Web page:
Recent approaches to understanding the cognitive mechanisms underlying decision processes suggest that simple strategies can result in successful and adaptive behaviors. Here, the evolutionary success of simple recognition memory is investigated. Agents have a limited memory capacity for either agents who have previously cooperated (C-Mem) or those that have previously defected (D-Mem). Various aspects of the ecological and social environment influence the success of each of these strategies. These findings suggest that recognition memory can play a role in promoting the evolution of cooperation, but that the effectiveness of such a simple recognition memory strategy depends on the fit between that strategy and the (ecological and social) environment in which that strategy is employed. The D-Mem strategy is able to invade only when the memory size of these agents is close to the total number of defectors in the population. However, the C-Mem strategy can invade a population of defectors when memory size is one, as long as the population size is relatively small and the ecological environment promotes longer intervals between each reproductive opportunity.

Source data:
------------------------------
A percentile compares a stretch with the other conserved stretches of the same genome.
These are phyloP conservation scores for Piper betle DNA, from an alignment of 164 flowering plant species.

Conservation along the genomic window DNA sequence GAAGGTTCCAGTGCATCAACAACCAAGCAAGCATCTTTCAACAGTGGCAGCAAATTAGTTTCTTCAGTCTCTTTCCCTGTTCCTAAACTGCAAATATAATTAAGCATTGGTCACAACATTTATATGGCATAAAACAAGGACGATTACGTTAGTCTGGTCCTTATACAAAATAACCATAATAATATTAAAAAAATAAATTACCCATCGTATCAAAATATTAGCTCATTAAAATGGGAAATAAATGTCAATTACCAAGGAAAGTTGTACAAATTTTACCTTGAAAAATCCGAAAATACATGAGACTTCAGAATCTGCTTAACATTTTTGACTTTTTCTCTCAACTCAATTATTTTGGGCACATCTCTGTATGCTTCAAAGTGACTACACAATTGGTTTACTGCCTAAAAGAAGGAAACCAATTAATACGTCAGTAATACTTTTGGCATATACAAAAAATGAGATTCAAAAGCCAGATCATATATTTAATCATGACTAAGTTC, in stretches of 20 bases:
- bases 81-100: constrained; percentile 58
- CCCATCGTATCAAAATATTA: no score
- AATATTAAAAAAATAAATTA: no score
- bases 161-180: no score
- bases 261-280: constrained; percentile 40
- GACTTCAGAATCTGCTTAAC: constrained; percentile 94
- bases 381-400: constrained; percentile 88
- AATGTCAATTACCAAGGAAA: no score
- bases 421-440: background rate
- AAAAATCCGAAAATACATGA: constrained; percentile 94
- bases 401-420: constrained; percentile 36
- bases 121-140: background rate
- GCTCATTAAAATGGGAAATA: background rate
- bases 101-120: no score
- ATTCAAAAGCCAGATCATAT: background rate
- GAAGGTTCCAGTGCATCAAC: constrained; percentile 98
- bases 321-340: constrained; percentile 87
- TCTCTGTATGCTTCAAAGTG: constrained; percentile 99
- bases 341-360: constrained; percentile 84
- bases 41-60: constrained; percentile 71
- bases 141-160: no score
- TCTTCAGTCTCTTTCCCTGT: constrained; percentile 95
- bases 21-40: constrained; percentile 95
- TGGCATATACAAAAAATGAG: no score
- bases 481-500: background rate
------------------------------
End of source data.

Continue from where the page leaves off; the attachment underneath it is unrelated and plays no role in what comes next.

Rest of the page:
ASJC Scopus subject areas
- Experimental and Cognitive Psychology
- Behavioral Neuroscience